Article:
The White House Blog: The President
- Posted byon October 1, 2014 at 8:00 PM EDT
This afternoon, President Obama welcomed Major League Soccer team Sporting Kansas City to the White House in honor of the team's 2013 MLS Cup championship win.
In his remarks, the President noted the success that Kansas City sports teams are having as of late -- with the Royals advancing to the playoffs, as well as the Chiefs' blowout win over the New England Patriots this past Monday -- but gave credit to Sporting KC for being "the ones who got it all started."
"It's a pretty good day to be from Kansas City," he said.
- Posted byon October 1, 2014 at 4:40 PM EDT
President Obama welcomed Israeli Prime Minister Benjamin Netanyahu to the White House this morning, where the two met on a number of issues including the situation in Gaza and the work to degrade and destroy ISIL.
In remarks to the press, the President noted that this meeting "gives us an opportunity once again to reaffirm the unbreakable bond between the United States and Israel, and our ironclad commitment to making sure that Israel is secure."
- Posted byon September 30, 2014 at 8:08 PM EDT
This morning, President Obama met with Indian Prime Minister Narendra Modi, marking the first bilateral summit between the two heads of state.
"It is an extraordinary pleasure to welcome Prime Minister Modi to the White House for the first time," President Obama said in remarks after their meeting. The President recognized the Prime Minister's historic victory in the Indian general election earlier this year, and the two leaders discussed the broad partnership that exists between the United States and India:
- Posted byon September 30, 2014 at 4:53 PM EDT
In February of this year, President Obama launched the My Brother’s Keeper (MBK) initiative to ensure that all youth, including boys and young men of color, have opportunities to improve their life outcomes and overcome barriers to success. The initiative aims to bring together government, law enforcement, business, non-profit, philanthropic, faith, and community leaders around shared goals for young people in this country.
And now, the Administration is taking this effort local, by engaging Mayors, tribal leaders, and county executives who are stepping up to lead in their communities. In a speech this past Saturday at the Congressional Black Caucus (CBC) awards dinner, President Obama announced the My Brother’s Keeper Community Challenge, which will encourage communities (cities, counties, suburbs, rural municipalities, and tribal nations) to implement coherent cradle-to-college-and-career strategies aimed at improving life outcomes for all young people, consistent with the goals and recommendations of the White House’s MBK Task Force’s May, 2014 report. Rather than build a new federal program, or provide a top-down solution to problems that are often unique to local neighborhoods, the President has called upon local leaders, and sought to provide them the support and momentum they need, to design and implement strategies that are proven to work to address a set of challenges that are too often taken on in silos.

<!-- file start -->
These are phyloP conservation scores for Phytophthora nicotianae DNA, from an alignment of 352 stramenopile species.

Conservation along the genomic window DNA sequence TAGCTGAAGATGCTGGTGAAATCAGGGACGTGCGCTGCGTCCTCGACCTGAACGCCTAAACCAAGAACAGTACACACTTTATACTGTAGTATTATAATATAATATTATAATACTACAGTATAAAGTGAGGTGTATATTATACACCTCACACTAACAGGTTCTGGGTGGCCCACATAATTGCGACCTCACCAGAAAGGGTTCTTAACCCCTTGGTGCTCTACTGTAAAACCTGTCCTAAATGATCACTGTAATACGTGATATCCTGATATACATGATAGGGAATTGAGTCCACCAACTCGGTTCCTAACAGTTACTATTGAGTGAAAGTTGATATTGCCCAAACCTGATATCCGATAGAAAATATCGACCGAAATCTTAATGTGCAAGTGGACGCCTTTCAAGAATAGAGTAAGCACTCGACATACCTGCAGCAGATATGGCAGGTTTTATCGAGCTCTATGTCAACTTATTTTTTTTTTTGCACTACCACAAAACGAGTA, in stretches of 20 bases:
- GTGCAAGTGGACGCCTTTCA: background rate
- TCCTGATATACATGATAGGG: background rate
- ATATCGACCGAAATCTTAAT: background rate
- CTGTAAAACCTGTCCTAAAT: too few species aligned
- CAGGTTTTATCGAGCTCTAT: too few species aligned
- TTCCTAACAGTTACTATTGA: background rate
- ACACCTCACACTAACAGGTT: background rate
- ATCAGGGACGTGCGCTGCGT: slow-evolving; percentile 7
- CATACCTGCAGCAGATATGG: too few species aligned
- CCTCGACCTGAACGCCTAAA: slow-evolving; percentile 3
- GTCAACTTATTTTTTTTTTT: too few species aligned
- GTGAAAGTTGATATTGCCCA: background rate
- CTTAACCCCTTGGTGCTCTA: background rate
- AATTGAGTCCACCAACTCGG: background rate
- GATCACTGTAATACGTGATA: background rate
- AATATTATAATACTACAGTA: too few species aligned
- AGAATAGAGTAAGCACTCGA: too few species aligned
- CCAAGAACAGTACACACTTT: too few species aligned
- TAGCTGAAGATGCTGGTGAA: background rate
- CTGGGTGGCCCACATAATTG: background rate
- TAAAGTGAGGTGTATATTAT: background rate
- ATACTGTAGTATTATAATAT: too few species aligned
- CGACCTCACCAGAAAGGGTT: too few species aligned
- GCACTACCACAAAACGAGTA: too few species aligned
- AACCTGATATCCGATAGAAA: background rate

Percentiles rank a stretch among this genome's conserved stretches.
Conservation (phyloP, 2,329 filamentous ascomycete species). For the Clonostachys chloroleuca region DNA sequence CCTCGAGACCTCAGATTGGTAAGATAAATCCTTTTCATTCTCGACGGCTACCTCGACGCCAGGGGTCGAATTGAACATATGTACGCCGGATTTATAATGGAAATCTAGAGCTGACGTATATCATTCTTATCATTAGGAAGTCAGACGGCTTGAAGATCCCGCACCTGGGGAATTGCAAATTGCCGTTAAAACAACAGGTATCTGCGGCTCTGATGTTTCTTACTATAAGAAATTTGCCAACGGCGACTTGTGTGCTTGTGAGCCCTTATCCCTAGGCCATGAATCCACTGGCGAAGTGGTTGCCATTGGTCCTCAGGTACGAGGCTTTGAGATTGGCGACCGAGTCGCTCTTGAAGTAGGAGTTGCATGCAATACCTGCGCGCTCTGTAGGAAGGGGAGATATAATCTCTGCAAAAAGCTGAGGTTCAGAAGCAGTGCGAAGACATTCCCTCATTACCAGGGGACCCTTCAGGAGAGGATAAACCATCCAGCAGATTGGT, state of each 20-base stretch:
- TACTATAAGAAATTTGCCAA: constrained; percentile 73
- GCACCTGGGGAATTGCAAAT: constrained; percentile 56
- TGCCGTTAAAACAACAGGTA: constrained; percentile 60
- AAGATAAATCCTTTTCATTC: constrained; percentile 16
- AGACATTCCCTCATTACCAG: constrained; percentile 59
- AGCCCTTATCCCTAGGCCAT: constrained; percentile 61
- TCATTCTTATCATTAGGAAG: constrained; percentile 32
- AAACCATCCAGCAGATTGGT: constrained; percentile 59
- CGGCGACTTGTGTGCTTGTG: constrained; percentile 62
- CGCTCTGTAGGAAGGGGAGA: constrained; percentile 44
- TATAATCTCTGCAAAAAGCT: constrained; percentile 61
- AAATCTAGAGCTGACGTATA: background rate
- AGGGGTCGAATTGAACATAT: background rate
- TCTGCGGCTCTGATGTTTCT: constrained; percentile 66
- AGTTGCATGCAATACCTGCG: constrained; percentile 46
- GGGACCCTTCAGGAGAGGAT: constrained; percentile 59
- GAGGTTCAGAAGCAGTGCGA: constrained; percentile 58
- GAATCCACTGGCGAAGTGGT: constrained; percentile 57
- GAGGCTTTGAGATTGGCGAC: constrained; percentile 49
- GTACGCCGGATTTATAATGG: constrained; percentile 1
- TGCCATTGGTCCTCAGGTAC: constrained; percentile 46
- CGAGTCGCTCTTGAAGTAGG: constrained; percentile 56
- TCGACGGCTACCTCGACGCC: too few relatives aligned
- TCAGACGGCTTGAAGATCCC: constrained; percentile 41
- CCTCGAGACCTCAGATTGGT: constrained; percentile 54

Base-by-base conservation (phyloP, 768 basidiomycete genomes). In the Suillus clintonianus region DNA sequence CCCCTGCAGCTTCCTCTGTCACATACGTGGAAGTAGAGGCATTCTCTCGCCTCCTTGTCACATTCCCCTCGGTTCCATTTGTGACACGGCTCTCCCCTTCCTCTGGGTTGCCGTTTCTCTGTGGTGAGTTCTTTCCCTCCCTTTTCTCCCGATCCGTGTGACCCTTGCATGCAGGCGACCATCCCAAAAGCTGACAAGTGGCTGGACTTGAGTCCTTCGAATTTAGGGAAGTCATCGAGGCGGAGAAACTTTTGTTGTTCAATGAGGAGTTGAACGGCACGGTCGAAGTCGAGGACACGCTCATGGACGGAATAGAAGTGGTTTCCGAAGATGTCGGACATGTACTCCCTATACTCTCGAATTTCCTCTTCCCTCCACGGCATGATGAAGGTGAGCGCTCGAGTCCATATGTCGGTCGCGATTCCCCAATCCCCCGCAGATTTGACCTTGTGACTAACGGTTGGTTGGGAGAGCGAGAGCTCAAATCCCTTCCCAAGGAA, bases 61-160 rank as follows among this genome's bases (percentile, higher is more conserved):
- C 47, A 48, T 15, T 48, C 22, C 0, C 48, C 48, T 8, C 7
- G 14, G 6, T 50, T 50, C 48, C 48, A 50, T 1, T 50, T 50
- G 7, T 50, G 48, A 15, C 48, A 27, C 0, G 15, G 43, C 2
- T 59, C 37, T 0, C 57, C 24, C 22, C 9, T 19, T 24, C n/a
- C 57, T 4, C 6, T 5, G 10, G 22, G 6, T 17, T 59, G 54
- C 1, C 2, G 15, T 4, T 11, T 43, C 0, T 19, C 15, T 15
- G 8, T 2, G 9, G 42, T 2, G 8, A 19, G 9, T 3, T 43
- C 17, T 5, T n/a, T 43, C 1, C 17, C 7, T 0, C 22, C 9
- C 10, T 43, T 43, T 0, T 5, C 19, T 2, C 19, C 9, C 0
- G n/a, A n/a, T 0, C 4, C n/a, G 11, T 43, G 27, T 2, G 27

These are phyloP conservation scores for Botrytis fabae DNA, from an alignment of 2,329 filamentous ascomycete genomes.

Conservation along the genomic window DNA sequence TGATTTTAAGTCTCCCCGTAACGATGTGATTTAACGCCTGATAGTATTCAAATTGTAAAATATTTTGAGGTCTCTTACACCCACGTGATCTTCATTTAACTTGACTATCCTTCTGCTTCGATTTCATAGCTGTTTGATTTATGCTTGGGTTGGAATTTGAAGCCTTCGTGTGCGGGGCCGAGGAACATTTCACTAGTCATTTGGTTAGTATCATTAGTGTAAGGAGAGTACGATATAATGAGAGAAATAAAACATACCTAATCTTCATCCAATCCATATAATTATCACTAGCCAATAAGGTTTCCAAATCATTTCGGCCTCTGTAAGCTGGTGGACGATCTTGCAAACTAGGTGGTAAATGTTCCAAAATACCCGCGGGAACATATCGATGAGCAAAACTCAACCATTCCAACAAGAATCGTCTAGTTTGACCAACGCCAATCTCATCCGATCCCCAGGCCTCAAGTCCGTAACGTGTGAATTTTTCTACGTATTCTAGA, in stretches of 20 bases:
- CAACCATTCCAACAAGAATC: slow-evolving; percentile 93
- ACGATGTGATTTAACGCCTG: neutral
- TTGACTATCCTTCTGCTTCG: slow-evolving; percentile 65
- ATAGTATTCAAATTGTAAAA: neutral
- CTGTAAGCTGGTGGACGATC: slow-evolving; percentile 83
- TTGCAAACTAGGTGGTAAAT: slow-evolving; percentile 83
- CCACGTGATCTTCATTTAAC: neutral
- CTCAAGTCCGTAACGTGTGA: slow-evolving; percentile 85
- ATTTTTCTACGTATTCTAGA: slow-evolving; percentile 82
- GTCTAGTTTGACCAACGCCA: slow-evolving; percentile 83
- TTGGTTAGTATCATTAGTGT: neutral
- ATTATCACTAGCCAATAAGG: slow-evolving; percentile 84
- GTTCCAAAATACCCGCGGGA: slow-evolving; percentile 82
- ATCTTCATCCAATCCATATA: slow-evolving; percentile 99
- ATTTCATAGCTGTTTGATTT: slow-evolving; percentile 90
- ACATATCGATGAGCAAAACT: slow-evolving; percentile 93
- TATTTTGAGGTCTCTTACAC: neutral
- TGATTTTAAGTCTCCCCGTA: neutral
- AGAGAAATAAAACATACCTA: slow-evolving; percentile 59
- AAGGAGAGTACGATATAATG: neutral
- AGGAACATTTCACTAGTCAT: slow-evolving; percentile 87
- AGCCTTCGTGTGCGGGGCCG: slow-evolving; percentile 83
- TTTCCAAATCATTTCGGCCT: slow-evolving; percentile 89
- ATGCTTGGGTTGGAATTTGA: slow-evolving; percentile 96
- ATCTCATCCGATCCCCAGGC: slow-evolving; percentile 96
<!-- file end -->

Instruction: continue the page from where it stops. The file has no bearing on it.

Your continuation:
There is already incredible work being done by elected and community leaders around the country. This MBK Community Challenge is about harnessing that energy, expanding upon it, and operationalizing plans of action to functionally channel it at the local level.
- Posted byon September 30, 2014 at 12:09 PM EDT
Earlier today, White House Senior Advisor Dan Pfeiffer sent this message to the White House email list previewing President Obama's week ahead. Didn't get it? Make sure you sign up for email updates here.
Last week at the United Nations, President Obama laid out a forceful case that in an uncertain world, American strength and leadership is the one constant.
The United States is leading an international coalition in the fight to degrade and ultimately destroy ISIL, to counter Russian aggression in Ukraine, and to contain and combat the Ebola epidemic in West Africa.
As the President said on Sunday night: That's how we roll.
This Thursday, speaking to Northwestern University's Kellogg School of Management, the President will make the case for what has always fueled America's leadership -- and that's America's economic greatness. He'll take a step back from the rush of current events to explain what we've done to recover from the Great Recession and what we need to do to ensure that more middle-class Americans feel that progress in their own lives.